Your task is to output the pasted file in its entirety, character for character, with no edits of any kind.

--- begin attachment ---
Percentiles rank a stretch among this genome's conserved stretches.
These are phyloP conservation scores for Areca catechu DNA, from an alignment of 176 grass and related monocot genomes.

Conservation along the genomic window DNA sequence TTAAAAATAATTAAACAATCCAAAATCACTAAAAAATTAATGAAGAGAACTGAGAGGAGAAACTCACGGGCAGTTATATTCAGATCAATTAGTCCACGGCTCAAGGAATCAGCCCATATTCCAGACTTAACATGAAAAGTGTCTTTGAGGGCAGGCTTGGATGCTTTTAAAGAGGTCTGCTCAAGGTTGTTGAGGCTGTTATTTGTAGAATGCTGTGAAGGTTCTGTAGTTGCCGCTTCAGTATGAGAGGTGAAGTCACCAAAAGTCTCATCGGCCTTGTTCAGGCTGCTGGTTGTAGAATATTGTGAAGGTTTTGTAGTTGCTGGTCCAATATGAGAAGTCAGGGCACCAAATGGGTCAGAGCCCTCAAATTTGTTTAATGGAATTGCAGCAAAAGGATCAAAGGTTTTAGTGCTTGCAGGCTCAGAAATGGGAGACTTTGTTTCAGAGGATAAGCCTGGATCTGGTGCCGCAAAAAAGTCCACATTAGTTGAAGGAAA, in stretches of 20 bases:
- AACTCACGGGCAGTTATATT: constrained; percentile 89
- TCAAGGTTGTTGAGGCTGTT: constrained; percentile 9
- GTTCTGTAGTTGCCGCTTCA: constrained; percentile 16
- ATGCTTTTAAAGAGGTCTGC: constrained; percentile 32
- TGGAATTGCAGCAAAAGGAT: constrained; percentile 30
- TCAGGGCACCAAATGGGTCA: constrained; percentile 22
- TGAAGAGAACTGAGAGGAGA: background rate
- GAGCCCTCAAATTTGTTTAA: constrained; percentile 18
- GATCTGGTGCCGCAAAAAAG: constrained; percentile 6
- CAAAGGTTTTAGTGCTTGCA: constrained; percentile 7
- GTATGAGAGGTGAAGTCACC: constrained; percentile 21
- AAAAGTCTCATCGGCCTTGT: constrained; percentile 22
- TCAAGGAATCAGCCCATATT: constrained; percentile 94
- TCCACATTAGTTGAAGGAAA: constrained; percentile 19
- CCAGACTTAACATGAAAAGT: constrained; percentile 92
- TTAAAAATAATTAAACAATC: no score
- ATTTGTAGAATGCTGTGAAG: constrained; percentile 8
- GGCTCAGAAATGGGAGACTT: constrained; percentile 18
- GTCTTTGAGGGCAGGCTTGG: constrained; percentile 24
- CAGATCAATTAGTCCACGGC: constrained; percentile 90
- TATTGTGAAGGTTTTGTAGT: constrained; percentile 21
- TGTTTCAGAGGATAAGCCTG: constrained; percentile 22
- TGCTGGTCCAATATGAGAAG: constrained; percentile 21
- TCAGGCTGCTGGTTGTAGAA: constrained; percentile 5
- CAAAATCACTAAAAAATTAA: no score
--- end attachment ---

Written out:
Percentiles rank a stretch among this genome's conserved stretches.
These are phyloP conservation scores for Areca catechu DNA, from an alignment of 176 grass and related monocot genomes.

Conservation along the genomic window DNA sequence TTAAAAATAATTAAACAATCCAAAATCACTAAAAAATTAATGAAGAGAACTGAGAGGAGAAACTCACGGGCAGTTATATTCAGATCAATTAGTCCACGGCTCAAGGAATCAGCCCATATTCCAGACTTAACATGAAAAGTGTCTTTGAGGGCAGGCTTGGATGCTTTTAAAGAGGTCTGCTCAAGGTTGTTGAGGCTGTTATTTGTAGAATGCTGTGAAGGTTCTGTAGTTGCCGCTTCAGTATGAGAGGTGAAGTCACCAAAAGTCTCATCGGCCTTGTTCAGGCTGCTGGTTGTAGAATATTGTGAAGGTTTTGTAGTTGCTGGTCCAATATGAGAAGTCAGGGCACCAAATGGGTCAGAGCCCTCAAATTTGTTTAATGGAATTGCAGCAAAAGGATCAAAGGTTTTAGTGCTTGCAGGCTCAGAAATGGGAGACTTTGTTTCAGAGGATAAGCCTGGATCTGGTGCCGCAAAAAAGTCCACATTAGTTGAAGGAAA, in stretches of 20 bases:
- AACTCACGGGCAGTTATATT: constrained; percentile 89
- TCAAGGTTGTTGAGGCTGTT: constrained; percentile 9
- GTTCTGTAGTTGCCGCTTCA: constrained; percentile 16
- ATGCTTTTAAAGAGGTCTGC: constrained; percentile 32
- TGGAATTGCAGCAAAAGGAT: constrained; percentile 30
- TCAGGGCACCAAATGGGTCA: constrained; percentile 22
- TGAAGAGAACTGAGAGGAGA: background rate
- GAGCCCTCAAATTTGTTTAA: constrained; percentile 18
- GATCTGGTGCCGCAAAAAAG: constrained; percentile 6
- CAAAGGTTTTAGTGCTTGCA: constrained; percentile 7
- GTATGAGAGGTGAAGTCACC: constrained; percentile 21
- AAAAGTCTCATCGGCCTTGT: constrained; percentile 22
- TCAAGGAATCAGCCCATATT: constrained; percentile 94
- TCCACATTAGTTGAAGGAAA: constrained; percentile 19
- CCAGACTTAACATGAAAAGT: constrained; percentile 92
- TTAAAAATAATTAAACAATC: no score
- ATTTGTAGAATGCTGTGAAG: constrained; percentile 8
- GGCTCAGAAATGGGAGACTT: constrained; percentile 18
- GTCTTTGAGGGCAGGCTTGG: constrained; percentile 24
- CAGATCAATTAGTCCACGGC: constrained; percentile 90
- TATTGTGAAGGTTTTGTAGT: constrained; percentile 21
- TGTTTCAGAGGATAAGCCTG: constrained; percentile 22
- TGCTGGTCCAATATGAGAAG: constrained; percentile 21
- TCAGGCTGCTGGTTGTAGAA: constrained; percentile 5
- CAAAATCACTAAAAAATTAA: no score